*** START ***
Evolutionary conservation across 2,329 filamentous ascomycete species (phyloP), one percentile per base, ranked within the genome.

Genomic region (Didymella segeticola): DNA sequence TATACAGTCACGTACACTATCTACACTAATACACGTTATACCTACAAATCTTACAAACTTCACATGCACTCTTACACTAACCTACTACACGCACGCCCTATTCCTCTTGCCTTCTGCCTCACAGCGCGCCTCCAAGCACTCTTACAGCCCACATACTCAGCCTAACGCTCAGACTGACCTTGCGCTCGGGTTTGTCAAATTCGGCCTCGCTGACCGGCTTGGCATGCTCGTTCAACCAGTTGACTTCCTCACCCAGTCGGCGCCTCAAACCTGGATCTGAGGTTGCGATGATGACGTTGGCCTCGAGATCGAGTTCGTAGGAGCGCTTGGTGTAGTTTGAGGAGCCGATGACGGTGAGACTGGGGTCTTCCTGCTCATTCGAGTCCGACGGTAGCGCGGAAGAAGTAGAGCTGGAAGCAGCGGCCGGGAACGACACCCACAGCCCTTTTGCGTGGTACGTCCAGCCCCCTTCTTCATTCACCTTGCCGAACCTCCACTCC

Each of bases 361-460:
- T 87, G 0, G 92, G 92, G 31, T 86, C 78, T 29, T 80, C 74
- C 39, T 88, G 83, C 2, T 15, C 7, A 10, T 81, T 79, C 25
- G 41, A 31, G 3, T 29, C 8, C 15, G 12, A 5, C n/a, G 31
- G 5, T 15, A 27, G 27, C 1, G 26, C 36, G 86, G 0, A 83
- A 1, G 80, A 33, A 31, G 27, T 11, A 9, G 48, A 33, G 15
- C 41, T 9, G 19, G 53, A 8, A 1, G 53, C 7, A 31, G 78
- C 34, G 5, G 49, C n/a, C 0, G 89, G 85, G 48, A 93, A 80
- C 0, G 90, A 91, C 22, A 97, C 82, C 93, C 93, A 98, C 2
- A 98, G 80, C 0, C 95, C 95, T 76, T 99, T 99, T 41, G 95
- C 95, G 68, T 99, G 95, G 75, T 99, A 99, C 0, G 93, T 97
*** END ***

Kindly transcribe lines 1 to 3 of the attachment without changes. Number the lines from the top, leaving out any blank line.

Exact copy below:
Evolutionary conservation across 2,329 filamentous ascomycete species (phyloP), one percentile per base, ranked within the genome.

Genomic region (Didymella segeticola): DNA sequence TATACAGTCACGTACACTATCTACACTAATACACGTTATACCTACAAATCTTACAAACTTCACATGCACTCTTACACTAACCTACTACACGCACGCCCTATTCCTCTTGCCTTCTGCCTCACAGCGCGCCTCCAAGCACTCTTACAGCCCACATACTCAGCCTAACGCTCAGACTGACCTTGCGCTCGGGTTTGTCAAATTCGGCCTCGCTGACCGGCTTGGCATGCTCGTTCAACCAGTTGACTTCCTCACCCAGTCGGCGCCTCAAACCTGGATCTGAGGTTGCGATGATGACGTTGGCCTCGAGATCGAGTTCGTAGGAGCGCTTGGTGTAGTTTGAGGAGCCGATGACGGTGAGACTGGGGTCTTCCTGCTCATTCGAGTCCGACGGTAGCGCGGAAGAAGTAGAGCTGGAAGCAGCGGCCGGGAACGACACCCACAGCCCTTTTGCGTGGTACGTCCAGCCCCCTTCTTCATTCACCTTGCCGAACCTCCACTCC

Each of bases 361-460: